“Although we have a team of rookies, I’m really confident. The fact we are underdogs means in true British form we will be really up for it and I’m sure we’ll give it a good go.”
Graham Fox (Clydeway Golf, Glasgow) has admitted to having an admiration for American golf, but believes contrasting styles of play may well give the GB & I team the upper hand in the transatlantic contest.
“They play a different game to us,” said the 36-year-old, “especially given the elements we have in Scotland where we are fighting to keep the ball low in the wind.
“They are taught to smash the ball from an early age but I’m not sure that will be the case at Slaley Hall as it’s a tough course.”
The West Kilbride golfer, who is currently sitting pretty in the Tartan Tour standings, is also a fan of Cup format.
“Matchplay is a very carefree style of golf. You can play aggressive golf and it doesn’t really matter if you chalk up a quadruple bogey, you just move on to the next hole.”
Nicolas Brennan (Bowood Golf & Country Club, Wiltshire) will make history this weekend when he becomes the first graduate of the PGA’s Applied Golf Management Studies degree to be selected for the PGA Cup team.
The 31-year-old is undoubtedly one of the biggest surprise picks in Weir’s 10-man squad, though he feels more than capable of proving any doubters wrong.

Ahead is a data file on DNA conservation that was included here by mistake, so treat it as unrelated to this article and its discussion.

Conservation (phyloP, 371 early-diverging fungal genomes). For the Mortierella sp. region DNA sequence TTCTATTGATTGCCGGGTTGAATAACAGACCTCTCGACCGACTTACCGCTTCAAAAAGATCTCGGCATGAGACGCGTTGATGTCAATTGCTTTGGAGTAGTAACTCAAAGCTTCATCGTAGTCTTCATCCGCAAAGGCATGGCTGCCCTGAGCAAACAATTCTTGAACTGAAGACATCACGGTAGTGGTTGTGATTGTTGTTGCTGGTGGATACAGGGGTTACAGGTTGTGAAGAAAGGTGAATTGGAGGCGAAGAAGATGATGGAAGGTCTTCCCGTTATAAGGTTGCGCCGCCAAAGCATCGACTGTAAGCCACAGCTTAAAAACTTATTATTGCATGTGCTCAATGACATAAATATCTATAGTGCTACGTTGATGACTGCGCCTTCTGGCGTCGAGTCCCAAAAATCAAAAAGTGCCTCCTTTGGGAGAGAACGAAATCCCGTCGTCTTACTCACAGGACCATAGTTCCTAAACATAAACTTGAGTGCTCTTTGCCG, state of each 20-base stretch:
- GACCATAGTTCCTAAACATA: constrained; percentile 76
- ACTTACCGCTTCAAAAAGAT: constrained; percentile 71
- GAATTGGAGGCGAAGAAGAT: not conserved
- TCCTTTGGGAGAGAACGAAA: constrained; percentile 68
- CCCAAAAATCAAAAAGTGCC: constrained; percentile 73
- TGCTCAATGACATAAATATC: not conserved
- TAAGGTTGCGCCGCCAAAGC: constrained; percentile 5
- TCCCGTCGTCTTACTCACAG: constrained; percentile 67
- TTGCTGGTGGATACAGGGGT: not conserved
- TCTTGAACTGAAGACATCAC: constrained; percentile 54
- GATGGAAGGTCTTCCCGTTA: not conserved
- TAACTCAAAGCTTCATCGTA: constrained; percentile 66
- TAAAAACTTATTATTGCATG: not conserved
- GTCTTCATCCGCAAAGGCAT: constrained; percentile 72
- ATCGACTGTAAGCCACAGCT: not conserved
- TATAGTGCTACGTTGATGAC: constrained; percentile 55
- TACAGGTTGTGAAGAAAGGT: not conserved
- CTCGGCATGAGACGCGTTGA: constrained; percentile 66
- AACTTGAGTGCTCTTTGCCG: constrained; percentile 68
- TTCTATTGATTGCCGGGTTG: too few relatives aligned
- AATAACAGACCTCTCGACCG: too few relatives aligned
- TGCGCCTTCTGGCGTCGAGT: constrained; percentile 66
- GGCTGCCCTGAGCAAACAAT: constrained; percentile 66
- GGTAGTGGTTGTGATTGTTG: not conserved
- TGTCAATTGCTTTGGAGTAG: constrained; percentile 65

He said: “Qualifying for the team was a bit of a surprise for most people but not for me as I was playing well.
“I don’t know any of the others in the team, it’s a case of ‘who’s this lad’ so I’ve got a bit of a point to prove.”
Like many of his team mates, Brennan at least has familiarity on his side, having finished joint fourth in the Glenmuir PGA Professional Championship at Slaley this summer.
Jonathan Barnes (Ampfield Par 3 Golf Club, Hampshire) is no stranger to matchplay format, having won the Hampshire Match Play Championship on three occasions.
The 42-year-old club director performed on the international stage in his amateur days, though he is putting his inclusion in the PGA Cup team top on his list of career achievements.
He said: “I had a lot of really good moments as an amateur player, but making the team for this event would have to be the highlight of my career.
“Any PGA Professional would be proud to represent their country. I’ve spoken to a few who have played in it before and they said it’s a great event to be involved in.
”Now I’m just excited to meet up with Russell and the guys and start preparing - it should be a really good week.”
Having studied business management and marketing at McNeese State University, in Louisiana, for four years, David Callaway (Milford Golf Club, Surrey) knows only too well the transatlantic rivalry.
Despite being stationed there on other business, the 2012 Surrey PGA Champion still found time for a round of golf while behind enemy lines.
“We used to have mini games between the Europeans and the Americans and there was always a fair bit of rivalry to them,” said the 31-year-old.
“My time in America really helped me to develop, it taught me a lot about getting a golf ball around a course and also the importance of working hard.